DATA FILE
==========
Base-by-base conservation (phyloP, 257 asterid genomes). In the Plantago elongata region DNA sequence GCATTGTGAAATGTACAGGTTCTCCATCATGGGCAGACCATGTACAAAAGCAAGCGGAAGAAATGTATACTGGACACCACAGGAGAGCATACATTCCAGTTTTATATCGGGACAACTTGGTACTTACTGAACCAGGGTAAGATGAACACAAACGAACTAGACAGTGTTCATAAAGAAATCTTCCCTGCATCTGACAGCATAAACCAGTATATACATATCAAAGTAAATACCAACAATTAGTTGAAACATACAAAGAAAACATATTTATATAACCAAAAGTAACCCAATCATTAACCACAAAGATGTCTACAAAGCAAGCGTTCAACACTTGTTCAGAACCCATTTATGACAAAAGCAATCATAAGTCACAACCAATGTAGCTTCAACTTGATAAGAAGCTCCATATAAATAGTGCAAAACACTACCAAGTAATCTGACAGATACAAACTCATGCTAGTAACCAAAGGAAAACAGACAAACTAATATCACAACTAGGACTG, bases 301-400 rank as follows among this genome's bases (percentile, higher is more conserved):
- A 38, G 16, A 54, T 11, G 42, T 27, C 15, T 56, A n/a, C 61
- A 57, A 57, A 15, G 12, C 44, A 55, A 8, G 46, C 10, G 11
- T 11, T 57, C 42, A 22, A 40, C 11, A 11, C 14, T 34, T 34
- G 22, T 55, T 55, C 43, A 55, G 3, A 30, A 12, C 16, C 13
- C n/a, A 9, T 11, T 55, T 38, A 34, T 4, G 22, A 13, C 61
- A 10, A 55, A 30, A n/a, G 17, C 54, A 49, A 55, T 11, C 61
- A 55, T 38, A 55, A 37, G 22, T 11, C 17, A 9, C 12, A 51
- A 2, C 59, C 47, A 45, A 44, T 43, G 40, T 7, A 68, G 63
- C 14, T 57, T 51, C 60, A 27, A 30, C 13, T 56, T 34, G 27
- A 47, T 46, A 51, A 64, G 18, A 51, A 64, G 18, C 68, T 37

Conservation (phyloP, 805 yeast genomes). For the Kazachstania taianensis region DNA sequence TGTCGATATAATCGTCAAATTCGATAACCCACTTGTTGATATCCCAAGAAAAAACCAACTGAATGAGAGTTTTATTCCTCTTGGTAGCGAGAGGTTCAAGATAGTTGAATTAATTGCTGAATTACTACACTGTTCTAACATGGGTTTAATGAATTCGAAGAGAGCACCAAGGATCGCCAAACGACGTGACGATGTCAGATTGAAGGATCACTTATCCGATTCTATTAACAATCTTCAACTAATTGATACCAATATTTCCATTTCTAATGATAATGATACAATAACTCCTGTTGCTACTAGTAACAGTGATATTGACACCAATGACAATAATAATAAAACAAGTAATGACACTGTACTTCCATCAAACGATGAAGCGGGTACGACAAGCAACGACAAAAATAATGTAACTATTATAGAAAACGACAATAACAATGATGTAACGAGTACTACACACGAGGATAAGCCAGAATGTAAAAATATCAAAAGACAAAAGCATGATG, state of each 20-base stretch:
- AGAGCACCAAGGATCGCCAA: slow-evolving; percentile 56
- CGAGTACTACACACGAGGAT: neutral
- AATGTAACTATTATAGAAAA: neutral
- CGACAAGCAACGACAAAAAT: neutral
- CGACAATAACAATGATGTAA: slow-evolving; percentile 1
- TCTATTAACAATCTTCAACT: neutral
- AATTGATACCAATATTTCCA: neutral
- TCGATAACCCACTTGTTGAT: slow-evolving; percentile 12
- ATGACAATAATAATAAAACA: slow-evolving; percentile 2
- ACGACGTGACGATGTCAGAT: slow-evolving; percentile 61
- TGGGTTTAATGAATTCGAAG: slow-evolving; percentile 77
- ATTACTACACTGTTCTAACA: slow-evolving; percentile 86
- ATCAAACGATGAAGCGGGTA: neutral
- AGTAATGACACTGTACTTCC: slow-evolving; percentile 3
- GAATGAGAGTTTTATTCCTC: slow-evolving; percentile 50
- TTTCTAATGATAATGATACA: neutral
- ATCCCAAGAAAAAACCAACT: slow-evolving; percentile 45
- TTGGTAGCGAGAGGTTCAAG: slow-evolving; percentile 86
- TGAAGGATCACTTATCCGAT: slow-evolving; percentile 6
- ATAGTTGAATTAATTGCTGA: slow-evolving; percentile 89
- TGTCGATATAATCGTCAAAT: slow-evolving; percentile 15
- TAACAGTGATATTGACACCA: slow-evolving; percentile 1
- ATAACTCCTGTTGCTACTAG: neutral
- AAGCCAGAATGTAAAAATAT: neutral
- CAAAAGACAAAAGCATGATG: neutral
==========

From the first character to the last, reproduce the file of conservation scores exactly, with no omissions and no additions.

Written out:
Base-by-base conservation (phyloP, 257 asterid genomes). In the Plantago elongata region DNA sequence GCATTGTGAAATGTACAGGTTCTCCATCATGGGCAGACCATGTACAAAAGCAAGCGGAAGAAATGTATACTGGACACCACAGGAGAGCATACATTCCAGTTTTATATCGGGACAACTTGGTACTTACTGAACCAGGGTAAGATGAACACAAACGAACTAGACAGTGTTCATAAAGAAATCTTCCCTGCATCTGACAGCATAAACCAGTATATACATATCAAAGTAAATACCAACAATTAGTTGAAACATACAAAGAAAACATATTTATATAACCAAAAGTAACCCAATCATTAACCACAAAGATGTCTACAAAGCAAGCGTTCAACACTTGTTCAGAACCCATTTATGACAAAAGCAATCATAAGTCACAACCAATGTAGCTTCAACTTGATAAGAAGCTCCATATAAATAGTGCAAAACACTACCAAGTAATCTGACAGATACAAACTCATGCTAGTAACCAAAGGAAAACAGACAAACTAATATCACAACTAGGACTG, bases 301-400 rank as follows among this genome's bases (percentile, higher is more conserved):
- A 38, G 16, A 54, T 11, G 42, T 27, C 15, T 56, A n/a, C 61
- A 57, A 57, A 15, G 12, C 44, A 55, A 8, G 46, C 10, G 11
- T 11, T 57, C 42, A 22, A 40, C 11, A 11, C 14, T 34, T 34
- G 22, T 55, T 55, C 43, A 55, G 3, A 30, A 12, C 16, C 13
- C n/a, A 9, T 11, T 55, T 38, A 34, T 4, G 22, A 13, C 61
- A 10, A 55, A 30, A n/a, G 17, C 54, A 49, A 55, T 11, C 61
- A 55, T 38, A 55, A 37, G 22, T 11, C 17, A 9, C 12, A 51
- A 2, C 59, C 47, A 45, A 44, T 43, G 40, T 7, A 68, G 63
- C 14, T 57, T 51, C 60, A 27, A 30, C 13, T 56, T 34, G 27
- A 47, T 46, A 51, A 64, G 18, A 51, A 64, G 18, C 68, T 37

Conservation (phyloP, 805 yeast genomes). For the Kazachstania taianensis region DNA sequence TGTCGATATAATCGTCAAATTCGATAACCCACTTGTTGATATCCCAAGAAAAAACCAACTGAATGAGAGTTTTATTCCTCTTGGTAGCGAGAGGTTCAAGATAGTTGAATTAATTGCTGAATTACTACACTGTTCTAACATGGGTTTAATGAATTCGAAGAGAGCACCAAGGATCGCCAAACGACGTGACGATGTCAGATTGAAGGATCACTTATCCGATTCTATTAACAATCTTCAACTAATTGATACCAATATTTCCATTTCTAATGATAATGATACAATAACTCCTGTTGCTACTAGTAACAGTGATATTGACACCAATGACAATAATAATAAAACAAGTAATGACACTGTACTTCCATCAAACGATGAAGCGGGTACGACAAGCAACGACAAAAATAATGTAACTATTATAGAAAACGACAATAACAATGATGTAACGAGTACTACACACGAGGATAAGCCAGAATGTAAAAATATCAAAAGACAAAAGCATGATG, state of each 20-base stretch:
- AGAGCACCAAGGATCGCCAA: slow-evolving; percentile 56
- CGAGTACTACACACGAGGAT: neutral
- AATGTAACTATTATAGAAAA: neutral
- CGACAAGCAACGACAAAAAT: neutral
- CGACAATAACAATGATGTAA: slow-evolving; percentile 1
- TCTATTAACAATCTTCAACT: neutral
- AATTGATACCAATATTTCCA: neutral
- TCGATAACCCACTTGTTGAT: slow-evolving; percentile 12
- ATGACAATAATAATAAAACA: slow-evolving; percentile 2
- ACGACGTGACGATGTCAGAT: slow-evolving; percentile 61
- TGGGTTTAATGAATTCGAAG: slow-evolving; percentile 77
- ATTACTACACTGTTCTAACA: slow-evolving; percentile 86
- ATCAAACGATGAAGCGGGTA: neutral
- AGTAATGACACTGTACTTCC: slow-evolving; percentile 3
- GAATGAGAGTTTTATTCCTC: slow-evolving; percentile 50
- TTTCTAATGATAATGATACA: neutral
- ATCCCAAGAAAAAACCAACT: slow-evolving; percentile 45
- TTGGTAGCGAGAGGTTCAAG: slow-evolving; percentile 86
- TGAAGGATCACTTATCCGAT: slow-evolving; percentile 6
- ATAGTTGAATTAATTGCTGA: slow-evolving; percentile 89
- TGTCGATATAATCGTCAAAT: slow-evolving; percentile 15
- TAACAGTGATATTGACACCA: slow-evolving; percentile 1
- ATAACTCCTGTTGCTACTAG: neutral
- AAGCCAGAATGTAAAAATAT: neutral
- CAAAAGACAAAAGCATGATG: neutral